by ʇolɐǝz ǝɥʇ qoq

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I want to enlarge an image to a bigger size. This will cause pixelation.

So I want to apply some treatment to it in Photoshop that will suppress some of this pixelation. Of course I cannot generate new pixel information, only smoothen it etc. so that the pixelation is not so much apparent in full views and prints. Example, one effect popular with photographers is to copy the image into a second layer, set its blending mode to overlay or soft light etc., then apply a blur to it. This somewhat smoothens the image. But it also changes its appearance into a glowy kind of look (which is the aim, usually).

I want a treatment that will fake the appearance of a higher-res smooth image without too many side-effects.

Any tricks of this kind?

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See for an "is it possible" question, which has some practical advice in the answers as well, but isn't as pointed as your question. – mattdm Dec 26 '11 at 15:27
Also take a look at a case study by jrista. – Esa Paulasto Aug 28 '13 at 4:37
See also here… – Matthew Lock Apr 20 at 7:54
up vote 15 down vote accepted

If you've tried enlarging in Photoshop, the first thing is to experiment with the resampling algorithm (photoshop suggests bicubic smoother as the best for enlarging, but I have found it to be image dependent (if you have an image with a lot of edges vs a portrait or landscape).

Rather than smoothing, blurring I would suggest using a denoise program next, because they are smarter than any layer tricks, and can denoise while retaining sharpness.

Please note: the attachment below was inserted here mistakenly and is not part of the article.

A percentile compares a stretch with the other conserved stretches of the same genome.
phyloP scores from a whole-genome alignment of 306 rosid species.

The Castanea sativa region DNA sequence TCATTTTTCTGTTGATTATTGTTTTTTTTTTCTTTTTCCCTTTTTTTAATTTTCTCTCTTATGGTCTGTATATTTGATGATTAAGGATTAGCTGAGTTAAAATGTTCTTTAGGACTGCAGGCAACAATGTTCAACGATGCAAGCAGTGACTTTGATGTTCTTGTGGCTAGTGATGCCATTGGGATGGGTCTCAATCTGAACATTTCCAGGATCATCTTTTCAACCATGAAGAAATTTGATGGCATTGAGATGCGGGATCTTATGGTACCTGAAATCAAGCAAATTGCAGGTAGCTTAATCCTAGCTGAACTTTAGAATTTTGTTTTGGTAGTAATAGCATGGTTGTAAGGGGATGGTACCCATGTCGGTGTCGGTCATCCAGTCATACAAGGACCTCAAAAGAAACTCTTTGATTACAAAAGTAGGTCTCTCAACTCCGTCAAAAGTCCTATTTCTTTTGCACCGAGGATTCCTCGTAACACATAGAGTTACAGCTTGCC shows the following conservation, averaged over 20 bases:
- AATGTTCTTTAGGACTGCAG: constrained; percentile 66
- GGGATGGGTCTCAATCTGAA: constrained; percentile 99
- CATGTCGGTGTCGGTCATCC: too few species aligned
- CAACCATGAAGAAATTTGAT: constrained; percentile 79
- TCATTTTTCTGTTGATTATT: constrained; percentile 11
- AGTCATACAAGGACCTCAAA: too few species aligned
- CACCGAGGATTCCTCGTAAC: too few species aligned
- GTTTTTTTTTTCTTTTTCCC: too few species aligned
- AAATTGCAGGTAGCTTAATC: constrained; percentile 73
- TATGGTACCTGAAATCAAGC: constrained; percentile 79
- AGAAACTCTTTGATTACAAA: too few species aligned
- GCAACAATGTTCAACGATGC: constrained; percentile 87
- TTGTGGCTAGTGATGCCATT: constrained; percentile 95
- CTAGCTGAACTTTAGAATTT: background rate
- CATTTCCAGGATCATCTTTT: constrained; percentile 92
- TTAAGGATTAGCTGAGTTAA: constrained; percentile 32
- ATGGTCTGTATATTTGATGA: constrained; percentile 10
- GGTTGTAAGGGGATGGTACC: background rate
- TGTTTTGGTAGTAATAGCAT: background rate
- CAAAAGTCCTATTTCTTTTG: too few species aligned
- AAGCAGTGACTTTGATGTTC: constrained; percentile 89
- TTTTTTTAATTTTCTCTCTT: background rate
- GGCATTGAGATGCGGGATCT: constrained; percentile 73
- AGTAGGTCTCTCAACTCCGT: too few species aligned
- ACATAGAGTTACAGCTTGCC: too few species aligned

Or you can use a product that is made specifically for this purpose, like Genuine Fractals. It promises up to 1000% enlargement without loss of quality.

Jeff Atwood has a blog post about this here: Better Image Resizing

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I love this comment from the article: "if I really needed the Lena image that large, I'm better off hunting down old copies of Playboy and scanning them myself. Or at least that's what I tell my wife..." – fortran Jul 12 '13 at 14:56

I have found the free waifu2x very good for upsizing images. You can try an online demo. It uses "Deep Convolutional Neural Networks" to predict what the missing image data should be. It works better for line art, but is definitely acceptable for photos.

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I'm normally skeptic on resampling programs, but this one make a decent result on some tests I made, inclusive on jpg noise removal. – Rafael Jul 10 '15 at 20:31

Based on this research paper, "Super-Resolution From a Single Image", from 2009 I found an implementation called QE SuperResolution which is an ok implementation.

The examples on the above page are just stunning (click the "SR" button to see the super-resolution version), and I doubt you could find anything better than that as of 2015.

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Worth noting that the company which made QE SUperResolution does not seem to exist anymore. You can find a archive of their website at… – mattdm Oct 19 '15 at 20:12

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